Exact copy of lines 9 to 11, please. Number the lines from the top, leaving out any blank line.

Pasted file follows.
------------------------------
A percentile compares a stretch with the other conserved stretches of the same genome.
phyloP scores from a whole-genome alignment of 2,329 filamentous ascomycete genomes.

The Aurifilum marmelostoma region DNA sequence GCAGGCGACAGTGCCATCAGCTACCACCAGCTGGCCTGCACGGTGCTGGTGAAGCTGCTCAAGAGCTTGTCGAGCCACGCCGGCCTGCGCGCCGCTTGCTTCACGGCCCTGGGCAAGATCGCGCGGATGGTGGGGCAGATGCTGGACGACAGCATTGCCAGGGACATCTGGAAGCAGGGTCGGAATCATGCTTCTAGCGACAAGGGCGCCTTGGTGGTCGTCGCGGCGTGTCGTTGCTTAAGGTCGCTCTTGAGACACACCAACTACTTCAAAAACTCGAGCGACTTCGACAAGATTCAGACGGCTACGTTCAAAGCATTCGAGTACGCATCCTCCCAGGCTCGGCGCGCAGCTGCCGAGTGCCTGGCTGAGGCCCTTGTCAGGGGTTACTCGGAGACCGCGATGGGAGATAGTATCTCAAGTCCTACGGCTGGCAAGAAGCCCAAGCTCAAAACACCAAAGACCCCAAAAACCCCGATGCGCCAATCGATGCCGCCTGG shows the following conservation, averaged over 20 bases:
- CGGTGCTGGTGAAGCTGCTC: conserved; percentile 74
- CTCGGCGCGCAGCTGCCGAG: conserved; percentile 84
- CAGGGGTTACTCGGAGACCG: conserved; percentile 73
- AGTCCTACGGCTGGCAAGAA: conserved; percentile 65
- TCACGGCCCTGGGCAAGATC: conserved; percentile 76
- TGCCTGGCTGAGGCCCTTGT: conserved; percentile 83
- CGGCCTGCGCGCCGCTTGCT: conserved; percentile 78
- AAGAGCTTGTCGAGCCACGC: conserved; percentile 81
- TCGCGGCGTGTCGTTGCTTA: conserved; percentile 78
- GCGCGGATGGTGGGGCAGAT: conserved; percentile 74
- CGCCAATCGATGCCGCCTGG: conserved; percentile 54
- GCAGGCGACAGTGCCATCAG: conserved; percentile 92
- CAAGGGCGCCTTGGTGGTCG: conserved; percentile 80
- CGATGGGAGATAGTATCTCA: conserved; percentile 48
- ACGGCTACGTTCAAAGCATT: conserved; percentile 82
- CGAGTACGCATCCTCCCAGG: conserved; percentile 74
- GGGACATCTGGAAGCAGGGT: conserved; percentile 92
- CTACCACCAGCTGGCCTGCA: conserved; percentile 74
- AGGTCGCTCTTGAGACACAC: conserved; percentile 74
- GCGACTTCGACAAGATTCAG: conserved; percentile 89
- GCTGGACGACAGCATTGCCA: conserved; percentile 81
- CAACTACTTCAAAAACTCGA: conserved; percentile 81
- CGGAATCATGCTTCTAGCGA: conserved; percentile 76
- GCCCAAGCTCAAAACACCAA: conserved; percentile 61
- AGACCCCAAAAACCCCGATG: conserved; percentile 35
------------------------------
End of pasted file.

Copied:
- TGCCTGGCTGAGGCCCTTGT: conserved; percentile 83
- CGGCCTGCGCGCCGCTTGCT: conserved; percentile 78
- AAGAGCTTGTCGAGCCACGC: conserved; percentile 81